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J. Eric T. Taylor, Jessica K. Witt; Vision for stimuli on the hands: Evidence for an attentional boundary. Journal of Vision 2012;12(9):545. doi: https://doi.org/10.1167/12.9.545.
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© ARVO (1962-2015); The Authors (2016-present)
The space around our hands is perceptually distinct from the area beyond our grasp. Recent studies have shown that attention is enhanced for this space. This enhanced attentional processing manifests in slower disengagement (Abrams et al., 2008) and facilitated detection (Reed et al., 2006). These studies and others like them have shown how attention for stimuli close to the hands operates in a qualitatively different manner from attention for stimuli away from the hands. It has been argued that the space near the hands is perceptually privileged because of its potential relevance for action. In the studies presented here, we considered how attention might work for stimuli appearing on the body. These stimuli are no longer potentially relevant – they are relevant. Accordingly, we predicted that there may be qualitative differences in attentional processes for stimuli on the hands versus stimuli appearing near the hands. We present studies supporting this hypothesis. Across three experiments, we show that there is a cost to shifting attention across the body boundary. First, we show that shifting attention from near the hand to on hand – or vice versa – is very costly. In a second experiment, we show that this cost is also incurred for shifting attention from hand to hand. Finally, in an adapted flanker task, we show that incongruent flankers appearing on the body do not inhibit processing of a target appearing off the body. These results imply the existence of a new attentional boundary at the surface of the body.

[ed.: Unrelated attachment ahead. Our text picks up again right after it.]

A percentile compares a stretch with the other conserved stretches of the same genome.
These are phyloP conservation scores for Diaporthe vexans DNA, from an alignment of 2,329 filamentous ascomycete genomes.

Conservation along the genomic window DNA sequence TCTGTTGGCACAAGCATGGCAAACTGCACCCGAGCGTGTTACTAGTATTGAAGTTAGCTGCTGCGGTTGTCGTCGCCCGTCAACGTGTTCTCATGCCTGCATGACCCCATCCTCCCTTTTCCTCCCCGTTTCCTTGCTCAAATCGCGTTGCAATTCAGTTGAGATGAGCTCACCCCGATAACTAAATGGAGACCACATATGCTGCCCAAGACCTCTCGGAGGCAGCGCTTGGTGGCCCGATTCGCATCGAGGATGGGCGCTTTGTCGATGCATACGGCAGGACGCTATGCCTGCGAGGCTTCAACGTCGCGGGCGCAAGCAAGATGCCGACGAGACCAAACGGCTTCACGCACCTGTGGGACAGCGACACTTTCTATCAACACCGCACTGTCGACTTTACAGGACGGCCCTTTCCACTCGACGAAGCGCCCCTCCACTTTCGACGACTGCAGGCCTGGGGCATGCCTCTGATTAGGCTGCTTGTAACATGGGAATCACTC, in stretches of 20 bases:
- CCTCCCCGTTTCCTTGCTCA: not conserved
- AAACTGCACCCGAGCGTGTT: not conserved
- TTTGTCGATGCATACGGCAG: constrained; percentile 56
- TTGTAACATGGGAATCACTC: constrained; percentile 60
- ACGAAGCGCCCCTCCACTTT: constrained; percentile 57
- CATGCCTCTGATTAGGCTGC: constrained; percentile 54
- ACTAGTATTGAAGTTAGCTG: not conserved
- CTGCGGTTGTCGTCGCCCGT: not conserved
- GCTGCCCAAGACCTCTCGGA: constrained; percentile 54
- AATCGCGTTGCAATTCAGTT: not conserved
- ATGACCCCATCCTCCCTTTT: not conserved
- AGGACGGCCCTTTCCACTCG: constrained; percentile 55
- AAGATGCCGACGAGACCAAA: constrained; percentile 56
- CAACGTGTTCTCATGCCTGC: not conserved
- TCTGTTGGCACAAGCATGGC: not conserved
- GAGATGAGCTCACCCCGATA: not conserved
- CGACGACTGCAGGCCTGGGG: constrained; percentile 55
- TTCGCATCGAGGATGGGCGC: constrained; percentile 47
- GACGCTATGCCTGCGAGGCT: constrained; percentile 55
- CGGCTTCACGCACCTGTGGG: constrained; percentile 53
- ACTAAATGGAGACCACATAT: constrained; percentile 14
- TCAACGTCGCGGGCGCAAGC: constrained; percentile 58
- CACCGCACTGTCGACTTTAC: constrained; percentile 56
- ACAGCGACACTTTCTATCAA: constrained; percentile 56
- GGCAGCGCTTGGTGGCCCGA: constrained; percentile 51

Meeting abstract presented at VSS 2012
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